What capacity to choose MCM handbags relies on two things – the length of the trips you intending to use it for, and the bulk of the gear you will be bringing along. A 30L MCM backpack is an excellent size for alpine day climbs - you have space for a rack, a rope, food, water, an insulating layer, perhaps a rain shell, your helmet, and maybe ice tools / mountain axe, and crampons on the outside. They are lightweight, and more importantly they are small enough to be relatively unencumbering when climbing technical terrain. 30L MCM backpack may also be the right size for trips of moderate length (one to several nights), if you are traveling with a very light bivy kit. This is a goldilocks size. 40L MCM backpacks offer substantially more space than 30L’s and more easily accommodate the additional items you might bring along on an overnight or multi-day alpine trip – sleeping bag, shelter, food, and stove. The 40L MCM backpacks in this review generally have simple and light framesheets and the ability to be stripped down. This is a good “all-around” capacity MCM backpack to have if you frequently do alpine climbs with at least one overnight as they have the necessary space but remain small enough for reasonable comfort while climbing. These are your multi-day only MCM backpacks. Generally speaking, MCM bags of this capacity are overkill “weekend alpinism”. If however, you are planning on tackling longer trips, or climbs of moderate length in winter and you need space for bulky layers one MCM backpack this size will accommodate your needs. Keep in mind that many MCM backpacks that are “45L” can actually hold much more when you extend the collar to full length. A larger MCM backpack like this might also be the ticket as a hauler to a base camp if paired with a light and compact “summit pack”. See our MCM outlet for products than can greatly reduce the weight and bulk of your alpine kit.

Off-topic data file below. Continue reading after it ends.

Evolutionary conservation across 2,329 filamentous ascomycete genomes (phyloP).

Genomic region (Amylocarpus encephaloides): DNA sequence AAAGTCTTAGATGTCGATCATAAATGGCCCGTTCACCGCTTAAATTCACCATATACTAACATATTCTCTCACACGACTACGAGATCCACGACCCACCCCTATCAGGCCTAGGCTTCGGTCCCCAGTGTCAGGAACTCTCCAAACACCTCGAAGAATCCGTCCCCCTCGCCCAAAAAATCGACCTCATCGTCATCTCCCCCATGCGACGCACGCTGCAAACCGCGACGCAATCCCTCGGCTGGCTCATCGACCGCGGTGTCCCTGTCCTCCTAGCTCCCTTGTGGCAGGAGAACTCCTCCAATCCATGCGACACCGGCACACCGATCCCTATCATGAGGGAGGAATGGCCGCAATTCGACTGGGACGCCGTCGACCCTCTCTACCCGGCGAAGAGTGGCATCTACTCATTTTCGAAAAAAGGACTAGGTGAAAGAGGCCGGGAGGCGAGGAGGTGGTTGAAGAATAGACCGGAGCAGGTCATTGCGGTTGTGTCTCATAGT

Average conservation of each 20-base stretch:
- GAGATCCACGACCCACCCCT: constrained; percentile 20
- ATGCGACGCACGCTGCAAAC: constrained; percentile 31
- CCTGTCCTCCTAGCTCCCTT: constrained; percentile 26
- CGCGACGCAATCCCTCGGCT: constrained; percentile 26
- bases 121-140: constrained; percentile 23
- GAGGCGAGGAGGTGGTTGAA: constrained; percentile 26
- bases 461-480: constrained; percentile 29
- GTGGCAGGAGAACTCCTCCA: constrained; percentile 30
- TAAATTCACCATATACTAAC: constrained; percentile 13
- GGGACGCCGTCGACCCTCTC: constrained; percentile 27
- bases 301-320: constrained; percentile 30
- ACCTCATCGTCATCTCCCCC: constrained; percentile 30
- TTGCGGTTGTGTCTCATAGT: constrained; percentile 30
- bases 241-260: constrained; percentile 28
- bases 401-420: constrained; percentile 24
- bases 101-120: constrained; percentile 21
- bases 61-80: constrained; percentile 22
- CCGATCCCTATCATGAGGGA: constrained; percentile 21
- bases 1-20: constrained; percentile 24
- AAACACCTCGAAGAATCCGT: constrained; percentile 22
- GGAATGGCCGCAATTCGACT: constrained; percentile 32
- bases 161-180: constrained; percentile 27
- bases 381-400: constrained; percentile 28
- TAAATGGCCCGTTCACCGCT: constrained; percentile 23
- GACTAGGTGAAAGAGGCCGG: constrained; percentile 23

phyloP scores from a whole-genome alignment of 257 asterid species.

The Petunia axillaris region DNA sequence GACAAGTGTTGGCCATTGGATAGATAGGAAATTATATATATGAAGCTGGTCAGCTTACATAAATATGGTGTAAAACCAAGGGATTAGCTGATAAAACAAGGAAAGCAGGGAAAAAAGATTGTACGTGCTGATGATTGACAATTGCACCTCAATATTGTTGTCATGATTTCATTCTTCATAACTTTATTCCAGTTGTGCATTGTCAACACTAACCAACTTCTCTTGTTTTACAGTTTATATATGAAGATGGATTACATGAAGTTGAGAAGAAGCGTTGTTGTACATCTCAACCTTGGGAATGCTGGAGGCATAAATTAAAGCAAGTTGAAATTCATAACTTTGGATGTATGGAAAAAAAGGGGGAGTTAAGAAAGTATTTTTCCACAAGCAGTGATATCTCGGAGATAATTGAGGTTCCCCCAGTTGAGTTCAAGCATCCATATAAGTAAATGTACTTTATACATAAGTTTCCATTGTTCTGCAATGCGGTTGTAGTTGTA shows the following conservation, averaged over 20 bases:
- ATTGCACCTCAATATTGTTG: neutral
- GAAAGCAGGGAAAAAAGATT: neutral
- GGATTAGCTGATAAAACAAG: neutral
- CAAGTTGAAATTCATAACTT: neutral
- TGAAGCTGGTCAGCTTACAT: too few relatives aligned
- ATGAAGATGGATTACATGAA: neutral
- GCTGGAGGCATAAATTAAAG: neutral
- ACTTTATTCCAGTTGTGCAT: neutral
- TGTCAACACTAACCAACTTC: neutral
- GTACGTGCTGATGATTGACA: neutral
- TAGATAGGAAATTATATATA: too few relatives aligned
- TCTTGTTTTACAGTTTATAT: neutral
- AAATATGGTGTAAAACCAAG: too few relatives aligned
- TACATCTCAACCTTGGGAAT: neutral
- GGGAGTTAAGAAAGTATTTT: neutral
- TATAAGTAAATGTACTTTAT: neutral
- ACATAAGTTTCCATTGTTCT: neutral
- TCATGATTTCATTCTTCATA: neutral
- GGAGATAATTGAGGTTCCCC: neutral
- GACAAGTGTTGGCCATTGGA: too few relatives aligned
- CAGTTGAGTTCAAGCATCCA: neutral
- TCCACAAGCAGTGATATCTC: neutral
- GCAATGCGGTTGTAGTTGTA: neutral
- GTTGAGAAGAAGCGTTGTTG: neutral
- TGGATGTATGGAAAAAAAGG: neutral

Each MCM backpack is numerically scored on the following criteria. Additionally, within each product review is a discussion of why MCM bags scored as it did in each. The overall weight of an MCM backpack is of great importance. A lighter MCM backpack is much more comfortable be to climb with than one MCM backpack that drags you down. Presumably, you will whittle down the gear you throw into the MCM backpack on an alpine climb in an effort to “go-light,” but this effort can begin with the MCM backpack itself. MCM backpacks are scored on overall weight with lighter MCM backpacks scoring higher. The ability to strip down one MCM backpack to further reduce weight is also considered in this scoring. In our MCM outlet we list each MCM backpack' weight. Because we are comparing MCM bags of various sizes, we have also included weight-to-volume ratios measured in ounces (oz.) per liter (L.) of capacity. The MCM bags with the best weight to volume ratio is the MCM backpack, which is also the lightest pack we reviewed. Rock abrasion, bushwhacking, and careless crampon use - alpine climbing can subject one MCM backpack to all sorts of wear and tear. The primary durability concern on an MCM backpack is the fabric. Of secondary concern are the features – how breakable are the small parts of the MCM backpack like the ice tool / axe attachments, zippers, straps etc. There is a large spectrum of fabric durability in this MCM outlet. Generally speaking pack fabrics are like everything else, lightweight fabrics are less durable than heavy fabrics. Many MCM handbags will feature fabrics with a lower denier (D) on the upper sides as a way of saving weight, and then feature heavier weight, higher denier fabrics on the bottom of the MCM backpack, and on other high wear areas like the front where you may stow your crampons. Several MCM bags in this review – the MCM backpack - is offered in Dyneema or Dyneema / polyester hybrid fabrics. These cutting edge laminated fabrics bring a lot of innovation to the outdoor industry in general and have both pros and cons.